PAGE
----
House sends anti-Asian hate bill to Biden’s desk
In a big bipartisan vote, House lawmakers on Tuesday passed legislation aimed at combating the sharp rise in hate crimes against Asian Americans that have occurred since the start of the coronavirus pandemic.
The bill now goes to President Biden, who is expected to sign it into law as soon as Thursday, in the middle of Asian American Pacific Islander Heritage Month. The bill passed in a 364-62 vote, with all no votes coming from Republicans. The Senate last month approved the COVID-19 Hate Crimes Act on a 94-1 vote, with Sen. Josh Hawley (R-Mo.) the lone “no” vote.
“After a year of the Asian American community crying out for help, today Congress is taking historic action to pass long overdue hate crimes legislation and send the COVID-19 Hate Crimes Act to President Biden’s desk,” Rep. Judy Chu (D-Calif.), chair of the Congressional Asian Pacific American Caucus, told reporters before the vote.
The broad bipartisan vote demonstrates just how much these “daily tragedies of anti-Asian violence have shocked our nation into action,” Chu said.
“It is a momentous day,” added Speaker Nancy Pelosi (D-Calif.), who represents a San Francisco district where multiple anti-Asian hate incidents have occurred, including the death last year of an elderly Thai American man and the stabbing of two Asian American women just this month.
The legislation, authored by Sen. Mazie Hirono (D-Hawaii) and Rep. Grace Meng (D-N.Y.), would create a position at the Justice Department to expedite a review of COVID-19-related hate crimes; provide grants for states to create hotlines for reporting hate crimes and for law enforcement training on how to prevent and identify hate crimes; and direct federal agencies to work with community organizations to help raise awareness about hate crimes during the pandemic.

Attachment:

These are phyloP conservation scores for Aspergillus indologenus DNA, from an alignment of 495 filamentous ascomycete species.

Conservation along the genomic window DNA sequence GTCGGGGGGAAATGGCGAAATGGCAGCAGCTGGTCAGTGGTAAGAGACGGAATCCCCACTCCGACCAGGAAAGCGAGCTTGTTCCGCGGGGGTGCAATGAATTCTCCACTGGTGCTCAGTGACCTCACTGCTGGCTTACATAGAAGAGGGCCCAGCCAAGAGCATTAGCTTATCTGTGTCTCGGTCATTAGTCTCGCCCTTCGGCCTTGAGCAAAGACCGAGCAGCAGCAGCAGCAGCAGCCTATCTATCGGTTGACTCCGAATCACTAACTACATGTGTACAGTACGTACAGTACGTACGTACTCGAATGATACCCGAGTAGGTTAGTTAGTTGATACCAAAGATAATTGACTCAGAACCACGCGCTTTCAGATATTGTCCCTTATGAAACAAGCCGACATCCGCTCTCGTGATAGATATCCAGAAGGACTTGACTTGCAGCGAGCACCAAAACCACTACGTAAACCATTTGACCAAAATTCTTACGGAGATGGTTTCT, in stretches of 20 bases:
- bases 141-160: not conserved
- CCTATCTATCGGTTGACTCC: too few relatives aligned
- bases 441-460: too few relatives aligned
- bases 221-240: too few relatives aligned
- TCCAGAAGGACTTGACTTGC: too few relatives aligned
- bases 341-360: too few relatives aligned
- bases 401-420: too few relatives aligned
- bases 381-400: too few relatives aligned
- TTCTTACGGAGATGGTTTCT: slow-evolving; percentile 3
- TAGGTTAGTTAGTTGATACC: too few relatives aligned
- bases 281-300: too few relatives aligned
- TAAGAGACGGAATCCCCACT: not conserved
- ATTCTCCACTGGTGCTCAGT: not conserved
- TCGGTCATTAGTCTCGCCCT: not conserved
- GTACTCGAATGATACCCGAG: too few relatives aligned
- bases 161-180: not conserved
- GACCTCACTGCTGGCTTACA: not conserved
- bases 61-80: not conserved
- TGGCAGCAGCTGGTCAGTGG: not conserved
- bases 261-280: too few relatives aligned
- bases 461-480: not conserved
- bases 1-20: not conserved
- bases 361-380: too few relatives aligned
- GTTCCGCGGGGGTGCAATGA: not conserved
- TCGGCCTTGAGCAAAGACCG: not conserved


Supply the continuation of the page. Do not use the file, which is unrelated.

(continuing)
The legislation makes no mention of Donald Trump, though many Democrats have warned that rhetoric from the former president and his allies, including the terms “China virus” and “kung flu,” have provoked many of the verbal and violent attacks against the Asian American community.
Since the start of the pandemic, in March 2020, there have been more than 6,600 hate incidents against Asian Americans, according to the group Stop AAPI Hate. Nearly two-thirds of those incidents targeted women.
Passage of the bill comes less than two months after a gunman killed eight people in three Asian-owned spas in greater Atlanta; six of the victims were women of Asian descent. And on Wednesday, the House plans to pass a separate resolution condemning the March 16 massacre in Georgia.
Authorities said the 21-year-old man charged in the killings had been a customer of at least two of the spas, though other attacks have been at random. New York police officials have said many of those perpetrating these crimes in the city have a history of mental illness.
Meng, who represents a large Asian American community in Queens, said the legislation will help the federal government better track such hate incidents, including the mental health state of the perpetrators. Other Democrats emphasized that how elected leaders speak about the deadly coronavirus has a direct impact on how members of the Asian American community are treated.